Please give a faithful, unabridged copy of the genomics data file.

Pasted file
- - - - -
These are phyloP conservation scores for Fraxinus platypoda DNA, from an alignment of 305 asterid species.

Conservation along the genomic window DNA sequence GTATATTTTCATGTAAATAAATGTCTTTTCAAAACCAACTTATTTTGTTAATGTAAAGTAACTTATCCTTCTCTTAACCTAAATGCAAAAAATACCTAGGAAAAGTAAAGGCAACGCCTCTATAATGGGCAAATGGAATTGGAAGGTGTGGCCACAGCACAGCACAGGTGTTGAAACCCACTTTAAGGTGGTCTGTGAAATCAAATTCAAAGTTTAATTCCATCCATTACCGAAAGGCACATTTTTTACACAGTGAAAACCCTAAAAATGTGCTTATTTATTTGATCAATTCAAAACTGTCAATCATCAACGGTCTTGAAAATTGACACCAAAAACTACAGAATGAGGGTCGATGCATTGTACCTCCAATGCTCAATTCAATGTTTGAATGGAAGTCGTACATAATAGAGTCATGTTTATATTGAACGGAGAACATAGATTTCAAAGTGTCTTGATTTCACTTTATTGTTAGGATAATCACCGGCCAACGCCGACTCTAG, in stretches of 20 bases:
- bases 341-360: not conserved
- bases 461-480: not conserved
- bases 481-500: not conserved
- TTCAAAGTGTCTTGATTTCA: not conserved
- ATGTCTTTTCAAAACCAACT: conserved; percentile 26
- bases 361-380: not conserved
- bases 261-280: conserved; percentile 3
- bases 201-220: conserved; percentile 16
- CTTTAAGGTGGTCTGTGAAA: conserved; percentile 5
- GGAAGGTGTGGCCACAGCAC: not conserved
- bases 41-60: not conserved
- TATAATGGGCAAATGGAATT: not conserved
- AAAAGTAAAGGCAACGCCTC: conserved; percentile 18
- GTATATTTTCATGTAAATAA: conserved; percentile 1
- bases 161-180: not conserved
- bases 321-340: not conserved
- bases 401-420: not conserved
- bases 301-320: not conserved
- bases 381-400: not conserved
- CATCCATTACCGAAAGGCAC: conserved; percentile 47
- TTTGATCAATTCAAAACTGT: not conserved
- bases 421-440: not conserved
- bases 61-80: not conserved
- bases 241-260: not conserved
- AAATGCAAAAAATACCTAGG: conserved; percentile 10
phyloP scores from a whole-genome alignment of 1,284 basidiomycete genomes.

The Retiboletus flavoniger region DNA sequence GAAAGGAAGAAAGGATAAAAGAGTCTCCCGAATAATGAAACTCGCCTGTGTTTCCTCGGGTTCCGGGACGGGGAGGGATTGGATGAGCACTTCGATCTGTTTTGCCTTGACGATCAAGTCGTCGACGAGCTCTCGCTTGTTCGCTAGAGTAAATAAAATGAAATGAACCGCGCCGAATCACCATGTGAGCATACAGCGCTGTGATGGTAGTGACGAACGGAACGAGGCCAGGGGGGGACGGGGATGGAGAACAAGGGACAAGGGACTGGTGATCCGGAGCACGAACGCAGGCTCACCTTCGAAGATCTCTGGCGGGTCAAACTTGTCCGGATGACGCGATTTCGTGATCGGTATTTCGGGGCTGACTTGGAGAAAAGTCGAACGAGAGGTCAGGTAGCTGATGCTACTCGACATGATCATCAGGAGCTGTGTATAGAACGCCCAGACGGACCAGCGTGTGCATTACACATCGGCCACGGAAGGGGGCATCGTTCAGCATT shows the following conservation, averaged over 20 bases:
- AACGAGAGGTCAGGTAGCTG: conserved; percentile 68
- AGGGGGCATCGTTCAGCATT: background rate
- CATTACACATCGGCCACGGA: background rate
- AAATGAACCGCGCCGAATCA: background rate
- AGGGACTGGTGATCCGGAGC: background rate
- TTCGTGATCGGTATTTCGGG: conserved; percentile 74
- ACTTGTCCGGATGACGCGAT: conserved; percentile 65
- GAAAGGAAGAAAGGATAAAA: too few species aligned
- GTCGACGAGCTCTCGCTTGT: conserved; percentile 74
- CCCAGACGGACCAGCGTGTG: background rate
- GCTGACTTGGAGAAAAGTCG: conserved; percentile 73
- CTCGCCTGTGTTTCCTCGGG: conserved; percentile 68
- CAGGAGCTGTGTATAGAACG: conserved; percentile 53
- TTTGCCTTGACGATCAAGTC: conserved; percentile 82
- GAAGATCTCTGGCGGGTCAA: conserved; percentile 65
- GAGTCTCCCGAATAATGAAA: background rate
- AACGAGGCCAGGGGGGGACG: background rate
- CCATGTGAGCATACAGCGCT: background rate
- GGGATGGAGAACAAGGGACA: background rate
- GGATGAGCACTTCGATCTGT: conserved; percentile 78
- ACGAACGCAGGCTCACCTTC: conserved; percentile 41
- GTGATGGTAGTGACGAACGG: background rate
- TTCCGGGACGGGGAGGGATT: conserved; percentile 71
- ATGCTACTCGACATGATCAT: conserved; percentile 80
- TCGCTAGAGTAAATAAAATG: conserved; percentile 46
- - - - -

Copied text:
These are phyloP conservation scores for Fraxinus platypoda DNA, from an alignment of 305 asterid species.

Conservation along the genomic window DNA sequence GTATATTTTCATGTAAATAAATGTCTTTTCAAAACCAACTTATTTTGTTAATGTAAAGTAACTTATCCTTCTCTTAACCTAAATGCAAAAAATACCTAGGAAAAGTAAAGGCAACGCCTCTATAATGGGCAAATGGAATTGGAAGGTGTGGCCACAGCACAGCACAGGTGTTGAAACCCACTTTAAGGTGGTCTGTGAAATCAAATTCAAAGTTTAATTCCATCCATTACCGAAAGGCACATTTTTTACACAGTGAAAACCCTAAAAATGTGCTTATTTATTTGATCAATTCAAAACTGTCAATCATCAACGGTCTTGAAAATTGACACCAAAAACTACAGAATGAGGGTCGATGCATTGTACCTCCAATGCTCAATTCAATGTTTGAATGGAAGTCGTACATAATAGAGTCATGTTTATATTGAACGGAGAACATAGATTTCAAAGTGTCTTGATTTCACTTTATTGTTAGGATAATCACCGGCCAACGCCGACTCTAG, in stretches of 20 bases:
- bases 341-360: not conserved
- bases 461-480: not conserved
- bases 481-500: not conserved
- TTCAAAGTGTCTTGATTTCA: not conserved
- ATGTCTTTTCAAAACCAACT: conserved; percentile 26
- bases 361-380: not conserved
- bases 261-280: conserved; percentile 3
- bases 201-220: conserved; percentile 16
- CTTTAAGGTGGTCTGTGAAA: conserved; percentile 5
- GGAAGGTGTGGCCACAGCAC: not conserved
- bases 41-60: not conserved
- TATAATGGGCAAATGGAATT: not conserved
- AAAAGTAAAGGCAACGCCTC: conserved; percentile 18
- GTATATTTTCATGTAAATAA: conserved; percentile 1
- bases 161-180: not conserved
- bases 321-340: not conserved
- bases 401-420: not conserved
- bases 301-320: not conserved
- bases 381-400: not conserved
- CATCCATTACCGAAAGGCAC: conserved; percentile 47
- TTTGATCAATTCAAAACTGT: not conserved
- bases 421-440: not conserved
- bases 61-80: not conserved
- bases 241-260: not conserved
- AAATGCAAAAAATACCTAGG: conserved; percentile 10
phyloP scores from a whole-genome alignment of 1,284 basidiomycete genomes.

The Retiboletus flavoniger region DNA sequence GAAAGGAAGAAAGGATAAAAGAGTCTCCCGAATAATGAAACTCGCCTGTGTTTCCTCGGGTTCCGGGACGGGGAGGGATTGGATGAGCACTTCGATCTGTTTTGCCTTGACGATCAAGTCGTCGACGAGCTCTCGCTTGTTCGCTAGAGTAAATAAAATGAAATGAACCGCGCCGAATCACCATGTGAGCATACAGCGCTGTGATGGTAGTGACGAACGGAACGAGGCCAGGGGGGGACGGGGATGGAGAACAAGGGACAAGGGACTGGTGATCCGGAGCACGAACGCAGGCTCACCTTCGAAGATCTCTGGCGGGTCAAACTTGTCCGGATGACGCGATTTCGTGATCGGTATTTCGGGGCTGACTTGGAGAAAAGTCGAACGAGAGGTCAGGTAGCTGATGCTACTCGACATGATCATCAGGAGCTGTGTATAGAACGCCCAGACGGACCAGCGTGTGCATTACACATCGGCCACGGAAGGGGGCATCGTTCAGCATT shows the following conservation, averaged over 20 bases:
- AACGAGAGGTCAGGTAGCTG: conserved; percentile 68
- AGGGGGCATCGTTCAGCATT: background rate
- CATTACACATCGGCCACGGA: background rate
- AAATGAACCGCGCCGAATCA: background rate
- AGGGACTGGTGATCCGGAGC: background rate
- TTCGTGATCGGTATTTCGGG: conserved; percentile 74
- ACTTGTCCGGATGACGCGAT: conserved; percentile 65
- GAAAGGAAGAAAGGATAAAA: too few species aligned
- GTCGACGAGCTCTCGCTTGT: conserved; percentile 74
- CCCAGACGGACCAGCGTGTG: background rate
- GCTGACTTGGAGAAAAGTCG: conserved; percentile 73
- CTCGCCTGTGTTTCCTCGGG: conserved; percentile 68
- CAGGAGCTGTGTATAGAACG: conserved; percentile 53
- TTTGCCTTGACGATCAAGTC: conserved; percentile 82
- GAAGATCTCTGGCGGGTCAA: conserved; percentile 65
- GAGTCTCCCGAATAATGAAA: background rate
- AACGAGGCCAGGGGGGGACG: background rate
- CCATGTGAGCATACAGCGCT: background rate
- GGGATGGAGAACAAGGGACA: background rate
- GGATGAGCACTTCGATCTGT: conserved; percentile 78
- ACGAACGCAGGCTCACCTTC: conserved; percentile 41
- GTGATGGTAGTGACGAACGG: background rate
- TTCCGGGACGGGGAGGGATT: conserved; percentile 71
- ATGCTACTCGACATGATCAT: conserved; percentile 80
- TCGCTAGAGTAAATAAAATG: conserved; percentile 46